Then-prime minister Imran Khan and Saudi Crown Prince Mohammed bin Salman ride in a carriage during a welcome ceremony in Islamabad in February 2019. Photo: AFP / Bandar al-Jaloud / Saudi Royal Palace

The two-day visit to Pakistan by Saudi Arabian Crown Prince Mohammad bin Salman ended on Monday with much-needed financial and diplomatic support for Islamabad.

The Crown Prince, generally known as MBS, staged a joint press conference with Prime Minister Imran Khan before departing for the rest of his three-nation tour, which will take him to India and China this week.

The feel-good factor of the visit was encapsulated by Saudi Arabia releasing 2,107 Pakistani prisoners following a personal request to MBS by Khan in his welcome address at the Prime Minister’s House on Sunday.

MBS’s visit was headlined by US$20 billion worth of Saudi investments in Pakistan, which includes a $10-billion oil refinery near Gwadar port. Several Memoranda of Understanding (MoUs) were also signed between the two countries on trade, investment, power generation, renewable energy, mineral exploitation and sport.

Saudi investment comes at a time when Pakistan faces a balance of payment crisis and is looking to avoid going to the International Monetary Fund (IMF) for a 13th bailout program. Similarly, energy agreements are designed to help Pakistan bridge a crippling shortfall of gas in the long run.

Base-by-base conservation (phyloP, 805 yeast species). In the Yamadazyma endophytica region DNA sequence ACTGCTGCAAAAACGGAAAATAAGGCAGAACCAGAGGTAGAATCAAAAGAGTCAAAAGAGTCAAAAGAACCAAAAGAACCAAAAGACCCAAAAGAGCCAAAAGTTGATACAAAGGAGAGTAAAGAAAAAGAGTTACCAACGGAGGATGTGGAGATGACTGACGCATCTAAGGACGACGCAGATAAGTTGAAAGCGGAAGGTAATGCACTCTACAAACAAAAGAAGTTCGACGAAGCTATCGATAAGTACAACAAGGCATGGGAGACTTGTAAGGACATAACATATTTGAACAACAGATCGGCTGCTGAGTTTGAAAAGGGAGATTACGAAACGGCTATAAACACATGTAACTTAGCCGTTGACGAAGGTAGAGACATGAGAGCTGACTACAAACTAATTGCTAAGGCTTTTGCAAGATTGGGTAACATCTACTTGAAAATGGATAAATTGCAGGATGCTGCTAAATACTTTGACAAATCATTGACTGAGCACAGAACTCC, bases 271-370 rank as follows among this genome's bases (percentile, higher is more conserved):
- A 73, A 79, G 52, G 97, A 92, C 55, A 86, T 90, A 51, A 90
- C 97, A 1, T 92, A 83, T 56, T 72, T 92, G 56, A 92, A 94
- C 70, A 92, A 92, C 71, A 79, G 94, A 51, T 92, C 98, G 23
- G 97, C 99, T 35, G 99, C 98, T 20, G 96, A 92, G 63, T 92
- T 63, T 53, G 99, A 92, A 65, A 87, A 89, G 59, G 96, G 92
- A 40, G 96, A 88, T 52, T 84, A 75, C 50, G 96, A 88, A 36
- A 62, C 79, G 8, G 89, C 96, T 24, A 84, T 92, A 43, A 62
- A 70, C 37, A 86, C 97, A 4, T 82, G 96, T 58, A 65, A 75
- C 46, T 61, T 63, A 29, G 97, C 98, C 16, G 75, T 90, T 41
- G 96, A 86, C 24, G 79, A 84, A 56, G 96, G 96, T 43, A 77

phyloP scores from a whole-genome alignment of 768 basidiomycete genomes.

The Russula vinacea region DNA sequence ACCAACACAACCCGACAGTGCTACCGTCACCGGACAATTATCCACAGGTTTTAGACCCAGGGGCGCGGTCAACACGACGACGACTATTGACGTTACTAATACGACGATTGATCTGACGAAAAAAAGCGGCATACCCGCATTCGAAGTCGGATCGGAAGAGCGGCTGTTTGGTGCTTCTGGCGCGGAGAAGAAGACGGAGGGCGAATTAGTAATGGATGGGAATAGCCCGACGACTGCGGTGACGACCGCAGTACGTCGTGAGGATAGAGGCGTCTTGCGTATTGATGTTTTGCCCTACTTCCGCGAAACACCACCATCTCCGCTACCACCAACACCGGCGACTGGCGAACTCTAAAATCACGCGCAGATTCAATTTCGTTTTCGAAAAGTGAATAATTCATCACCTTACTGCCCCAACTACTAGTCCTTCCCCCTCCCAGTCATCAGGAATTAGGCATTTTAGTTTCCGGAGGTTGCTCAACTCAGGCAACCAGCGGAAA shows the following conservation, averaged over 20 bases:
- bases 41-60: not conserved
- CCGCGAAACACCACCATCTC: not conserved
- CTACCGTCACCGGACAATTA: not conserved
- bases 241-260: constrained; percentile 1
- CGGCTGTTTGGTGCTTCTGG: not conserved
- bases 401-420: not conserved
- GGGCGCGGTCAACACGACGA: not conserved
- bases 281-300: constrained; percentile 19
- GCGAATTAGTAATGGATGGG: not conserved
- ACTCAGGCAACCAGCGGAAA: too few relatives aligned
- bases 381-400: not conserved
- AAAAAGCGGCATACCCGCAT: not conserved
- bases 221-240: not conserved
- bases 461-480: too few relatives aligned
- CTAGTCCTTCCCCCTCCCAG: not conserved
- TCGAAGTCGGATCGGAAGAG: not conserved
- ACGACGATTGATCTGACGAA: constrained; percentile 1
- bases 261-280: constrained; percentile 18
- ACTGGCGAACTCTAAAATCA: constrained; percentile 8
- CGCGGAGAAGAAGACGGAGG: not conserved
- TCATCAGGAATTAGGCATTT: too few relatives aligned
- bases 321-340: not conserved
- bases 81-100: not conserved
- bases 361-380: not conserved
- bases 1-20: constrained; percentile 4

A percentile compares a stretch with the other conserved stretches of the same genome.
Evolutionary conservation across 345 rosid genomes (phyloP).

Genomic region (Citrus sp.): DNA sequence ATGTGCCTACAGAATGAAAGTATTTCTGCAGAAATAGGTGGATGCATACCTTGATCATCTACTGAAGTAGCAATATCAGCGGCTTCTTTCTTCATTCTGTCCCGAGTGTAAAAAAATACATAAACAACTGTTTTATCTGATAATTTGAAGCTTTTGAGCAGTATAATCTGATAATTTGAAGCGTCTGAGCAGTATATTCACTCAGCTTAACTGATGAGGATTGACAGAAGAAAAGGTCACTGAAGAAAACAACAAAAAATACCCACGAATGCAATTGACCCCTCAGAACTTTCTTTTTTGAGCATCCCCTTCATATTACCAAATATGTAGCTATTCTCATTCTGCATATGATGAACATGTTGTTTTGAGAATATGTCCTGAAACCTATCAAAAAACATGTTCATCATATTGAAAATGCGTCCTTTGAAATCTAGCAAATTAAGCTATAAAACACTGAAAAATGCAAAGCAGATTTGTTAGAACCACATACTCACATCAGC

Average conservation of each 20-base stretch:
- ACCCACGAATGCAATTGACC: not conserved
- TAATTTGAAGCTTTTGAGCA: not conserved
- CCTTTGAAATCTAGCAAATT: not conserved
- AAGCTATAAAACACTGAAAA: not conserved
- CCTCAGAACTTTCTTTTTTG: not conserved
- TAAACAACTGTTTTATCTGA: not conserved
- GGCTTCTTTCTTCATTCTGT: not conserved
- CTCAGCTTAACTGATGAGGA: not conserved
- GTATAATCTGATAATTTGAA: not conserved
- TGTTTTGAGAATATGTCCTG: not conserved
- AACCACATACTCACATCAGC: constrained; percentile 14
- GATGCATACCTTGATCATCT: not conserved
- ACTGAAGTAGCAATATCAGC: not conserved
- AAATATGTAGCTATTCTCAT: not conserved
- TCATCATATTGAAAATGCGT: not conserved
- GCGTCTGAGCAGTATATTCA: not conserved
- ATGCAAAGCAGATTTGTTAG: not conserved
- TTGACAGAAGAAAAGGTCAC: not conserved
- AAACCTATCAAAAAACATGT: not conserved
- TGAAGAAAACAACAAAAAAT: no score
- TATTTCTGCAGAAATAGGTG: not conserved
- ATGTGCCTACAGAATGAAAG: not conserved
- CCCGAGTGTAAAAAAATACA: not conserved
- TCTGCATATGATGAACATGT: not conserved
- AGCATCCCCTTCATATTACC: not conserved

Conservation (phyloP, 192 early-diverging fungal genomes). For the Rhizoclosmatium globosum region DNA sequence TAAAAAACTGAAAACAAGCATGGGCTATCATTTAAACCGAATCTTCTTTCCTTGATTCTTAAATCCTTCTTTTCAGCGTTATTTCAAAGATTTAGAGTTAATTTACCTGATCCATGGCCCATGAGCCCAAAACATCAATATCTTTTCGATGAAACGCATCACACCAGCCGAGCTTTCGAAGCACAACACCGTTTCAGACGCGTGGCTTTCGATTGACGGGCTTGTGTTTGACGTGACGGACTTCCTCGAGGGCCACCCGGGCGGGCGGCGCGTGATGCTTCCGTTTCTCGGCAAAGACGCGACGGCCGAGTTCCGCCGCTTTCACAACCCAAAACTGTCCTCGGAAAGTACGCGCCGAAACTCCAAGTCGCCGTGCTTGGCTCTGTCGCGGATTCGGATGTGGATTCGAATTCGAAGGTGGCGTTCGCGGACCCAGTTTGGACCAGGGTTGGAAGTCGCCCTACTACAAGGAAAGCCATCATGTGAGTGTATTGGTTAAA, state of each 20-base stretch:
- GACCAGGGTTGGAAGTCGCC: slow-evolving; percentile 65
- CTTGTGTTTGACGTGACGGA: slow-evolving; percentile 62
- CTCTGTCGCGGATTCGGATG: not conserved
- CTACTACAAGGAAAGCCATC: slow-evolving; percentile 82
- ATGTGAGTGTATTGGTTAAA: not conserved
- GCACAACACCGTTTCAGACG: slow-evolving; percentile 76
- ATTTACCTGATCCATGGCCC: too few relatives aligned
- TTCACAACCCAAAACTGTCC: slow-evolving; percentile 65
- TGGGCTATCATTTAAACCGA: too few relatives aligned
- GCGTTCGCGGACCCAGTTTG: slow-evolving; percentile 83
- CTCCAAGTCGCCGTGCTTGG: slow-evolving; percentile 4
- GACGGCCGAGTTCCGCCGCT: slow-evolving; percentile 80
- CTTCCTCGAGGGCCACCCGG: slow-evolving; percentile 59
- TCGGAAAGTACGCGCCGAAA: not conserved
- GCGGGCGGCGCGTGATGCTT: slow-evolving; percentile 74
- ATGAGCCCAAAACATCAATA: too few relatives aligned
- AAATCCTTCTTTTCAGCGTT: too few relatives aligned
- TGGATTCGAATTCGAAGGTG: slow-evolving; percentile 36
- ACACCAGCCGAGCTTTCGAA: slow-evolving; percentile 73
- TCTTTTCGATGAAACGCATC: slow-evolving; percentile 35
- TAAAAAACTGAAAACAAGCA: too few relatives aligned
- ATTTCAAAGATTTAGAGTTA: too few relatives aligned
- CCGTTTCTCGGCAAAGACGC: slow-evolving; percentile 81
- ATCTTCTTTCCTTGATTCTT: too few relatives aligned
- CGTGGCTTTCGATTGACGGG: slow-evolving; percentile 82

Pakistan’s Prime Minister Imran Khan, second left in white, and Army Chief General Qamar Javed Bajwa, right, walk with Saudi Arabian Crown Prince Mohammed bin Salman after his arrival in Islamabad. Photo: AFP / Pakistan PM’s House

Abdul Razak Dawood, an advisor to the Prime Minister on Commerce, said: “We are extremely happy that the Saudis have come and invested in the country. Now we want Pakistani investors to do the same. The world is now looking to invest here. Pakistan is now open for business. Now we need to make sure that both investors and the country profit.”

Dawood also confirmed that following the agreements with Saudi Arabia another large investment from the UAE will follow soon.

Tense standoff with India

While the investment and MoUs were agreed prior to the Saudi Crown Prince formally signing them in Islamabad, MBS’s visit coincided with a tense standoff between Pakistan and India after a bombing in Indian-administered Kashmir that claimed 44 lives last Thursday.

Sources confirmed that Pakistan decided it would not take action against Jaish-e-Mohammad, the terror group behind the Kashmir attack, after it received reassurances of support from both China and Saudi Arabia.

The extent of MBS’s diplomatic support for Islamabad was evident in the joint statement issued by Saudi Arabia and Pakistan. The statement released in the Pakistani media mentions PM Khan briefing “the Crown Prince on the grave human rights violations in IOK [Indian Occupied Kashmir] and the need for resolution of the Jammu and Kashmir dispute.”

However, Asia Times has learnt that the statement was released through local media, whereas the original joint statement does not mention the word ‘Kashmir’.